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Dr. Mohamed Al-Mansouri / د. محمد توفيق المنصوري
al-mansourimt@hotmail.com
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08 November 2007

كاتب كندي من اصل عربي من اليمن حاصل على درجة الدكتوراه في مجال الاقتصاد والعلوم الزراعية له ابحاث عديدة متخصصة في مجاله نشرت في مجلات عربية وعالمية باللغة العربية والانجليزية والبولندية

Reasons Poland Changed to Crop Rotation from Monoculture Cultivation

 

The problem of crop rotation in research was developed in Poland from ten to twenty years after the Second World War. The cause of those studies was the situation, which was created in plant cultivation by the work of the very well-known German economic B. Andreae (1967, 1974) specializing in plant production. He advocated the necessity of specialized development, particularly in medium-sized farms. In the same way, he decreased the number of employees and costs of mechanization, making possible the production of highly-demanded, large-scale plant raw material. He pointed out the necessity of products possessing qualifications to allow their complete control over agro-techniques in order to achieve high crop yields. Questioning the need for a crop rotation application, ANDREAE (1967) showed the importance of the other crop production factors such as scheduled cultivation and the sowing of plants backed by modern machines, equipment, common access to mineral fertilizers and modern plant-protection agents.

The above claims were followed by extreme opinions rejecting crop rotation “out-dated” and an “unnecessary barrier” to production, because widely-understood mechanical and chemical techniques were going to replace all its function. KUPPERS (1972) discussed that opinion. He pointed out the monocultured plant production is as old as agriculture itself, having started from monoculture, and in some parts of the World, is the main system of plant production (USA). Although in Europe where the population is larger, the usage of crop rotation is necessary.

The system of monoculture plant cultivation is an extreme form of specialization, in general, research in this field is said to be costly and lacking practical implementation.

At the same time, in the opinion of NIEWIADOMSKI (1982, 1987, 1993) and ZAWIŚLAK et al. (1990) they not only play an educational role, but also a theoretical and practical role as well. This system of production initiates the conditions in which all the defects caused by the over-simplification of plant structure appear very quickly. As a control object in statistical experiments, it allows a more exact evaluation of crop rotation models of different specialization levels. It also allows examination of stress mechanisms, which limit plant growth and development, competing plant concentration and agro-phags. This system allows examination into reinforcing the possibilities of different agro-technical factors weakening the pressure of those harmful phenomena. [ZAWIŚLAK et al. 1990]. The above benefits of research into monoculture were found in long-term cultivation [KREČĺŘ 1987,RYSZKOWSKI 1988, NIEWIADOMSKI 1995].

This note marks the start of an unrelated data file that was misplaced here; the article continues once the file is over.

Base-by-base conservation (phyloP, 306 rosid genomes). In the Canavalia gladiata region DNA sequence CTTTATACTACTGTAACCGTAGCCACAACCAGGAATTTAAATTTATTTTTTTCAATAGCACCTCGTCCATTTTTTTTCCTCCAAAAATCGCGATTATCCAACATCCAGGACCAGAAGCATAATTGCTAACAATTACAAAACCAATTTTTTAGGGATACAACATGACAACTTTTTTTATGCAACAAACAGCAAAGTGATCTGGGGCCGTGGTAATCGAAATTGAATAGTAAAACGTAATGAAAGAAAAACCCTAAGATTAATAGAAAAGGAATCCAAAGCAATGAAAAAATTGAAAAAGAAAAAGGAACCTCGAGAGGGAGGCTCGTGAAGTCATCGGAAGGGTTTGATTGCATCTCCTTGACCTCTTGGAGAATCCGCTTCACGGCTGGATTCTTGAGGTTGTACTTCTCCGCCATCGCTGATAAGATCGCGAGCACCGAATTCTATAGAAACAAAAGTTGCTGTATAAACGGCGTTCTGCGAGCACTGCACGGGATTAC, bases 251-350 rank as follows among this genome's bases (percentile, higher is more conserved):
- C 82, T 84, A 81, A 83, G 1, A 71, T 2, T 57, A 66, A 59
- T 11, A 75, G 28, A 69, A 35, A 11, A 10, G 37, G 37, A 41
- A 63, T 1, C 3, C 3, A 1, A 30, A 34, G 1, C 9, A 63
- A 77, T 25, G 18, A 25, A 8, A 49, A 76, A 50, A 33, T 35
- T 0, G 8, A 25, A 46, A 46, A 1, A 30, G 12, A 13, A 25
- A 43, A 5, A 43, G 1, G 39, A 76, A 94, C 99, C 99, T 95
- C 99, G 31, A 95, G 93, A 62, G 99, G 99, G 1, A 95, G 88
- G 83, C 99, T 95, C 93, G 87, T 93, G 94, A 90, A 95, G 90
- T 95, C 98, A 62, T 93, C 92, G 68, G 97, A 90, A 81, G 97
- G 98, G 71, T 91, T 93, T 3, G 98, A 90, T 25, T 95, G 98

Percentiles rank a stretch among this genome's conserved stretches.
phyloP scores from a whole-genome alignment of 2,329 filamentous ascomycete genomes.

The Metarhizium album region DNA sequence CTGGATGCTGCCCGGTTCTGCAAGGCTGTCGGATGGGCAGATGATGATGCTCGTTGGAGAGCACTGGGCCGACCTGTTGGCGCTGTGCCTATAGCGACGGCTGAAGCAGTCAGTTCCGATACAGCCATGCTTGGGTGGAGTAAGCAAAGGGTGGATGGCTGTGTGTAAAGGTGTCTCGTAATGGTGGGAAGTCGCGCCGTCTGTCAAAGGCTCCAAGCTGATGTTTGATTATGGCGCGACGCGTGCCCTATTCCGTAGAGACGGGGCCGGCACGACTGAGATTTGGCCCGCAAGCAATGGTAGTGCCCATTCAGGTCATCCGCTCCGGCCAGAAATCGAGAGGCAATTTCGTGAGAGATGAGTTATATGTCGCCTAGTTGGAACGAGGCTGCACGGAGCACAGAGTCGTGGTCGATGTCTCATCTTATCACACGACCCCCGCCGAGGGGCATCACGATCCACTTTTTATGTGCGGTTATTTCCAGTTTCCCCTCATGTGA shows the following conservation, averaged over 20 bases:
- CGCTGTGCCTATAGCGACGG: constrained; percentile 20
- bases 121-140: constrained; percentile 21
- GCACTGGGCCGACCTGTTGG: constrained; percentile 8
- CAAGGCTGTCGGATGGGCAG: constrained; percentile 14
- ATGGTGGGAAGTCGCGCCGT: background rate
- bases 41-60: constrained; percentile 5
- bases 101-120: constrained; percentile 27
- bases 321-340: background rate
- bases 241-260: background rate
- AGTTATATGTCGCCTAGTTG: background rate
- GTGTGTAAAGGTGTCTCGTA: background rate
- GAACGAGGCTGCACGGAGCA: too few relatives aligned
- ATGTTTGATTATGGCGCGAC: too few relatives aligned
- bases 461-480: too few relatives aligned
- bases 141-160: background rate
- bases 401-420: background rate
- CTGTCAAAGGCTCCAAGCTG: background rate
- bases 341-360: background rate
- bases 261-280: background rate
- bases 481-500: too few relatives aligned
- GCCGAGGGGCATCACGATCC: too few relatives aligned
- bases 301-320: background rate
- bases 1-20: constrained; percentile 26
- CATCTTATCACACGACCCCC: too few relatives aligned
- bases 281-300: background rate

The biochemical stressing processes are the factors causing unsuccessful production in the continuous system of plant production [BRUSZKA 1987, WÓJCIK-WOJTKOWIAK 1992, RYSZKOWSKI and KARG 1992, SMYK 1992]. Biologically active substances (SBA) like phenols appearing in after-harvest decomposition are the source of the above processes. In very small volumes they are toxic to sprouting seeds, which cause sparcity and weakening in plants. The most difficult time is during the sowing of winter cereal after winter cereal because the left- over harvest contains little nitrogen and high amounts of fibre  and lignin (a wide ratio C: N).   As they are not very liable to decompose and deactivation of toxins in the soil  is performed very slowly and the period from the harvest to the sowing next plant is short [RYSZKOWSKI and KARG 1990, WÓJCIK -WOJTKOWIAK 1992].

  In monocultures, an upset in soil balance can be observed resulting from the monotony, which is created by providing the same nutrients in the soil after harvest [KVĚCH et al. 1985, SMYK 1992]. Pathogenic micro-organisms,  which cause plant diseases such as gangrene and rotting of root or stem systems become dominant over zoophytes in degrading dead organic matter [HERMAN 1992, KUROWSKI 1992]. The continuous cultivation of host plants allows the growth of parasites such as eel-worms, which feed on beets, cereal, potatoes and others. Their cysts, full of eggs, stay in the soil for a long time and leave larvae, which harm new seeds and sprouts [WOLNY 1992, ZAWIŚLAK and SADOWSKI 1992, ZAWIŚLAK and TYBURSKI 1992]. However, the earliest symptom of an upset balance in a field is the sudden concentration of weeds, which are difficult to combat. In the great competition for nutrients, cultivated plants are the losers [ADAMIAK 1992, ZAWIŚLAK and ADAMIAK 1994a, 1994b].


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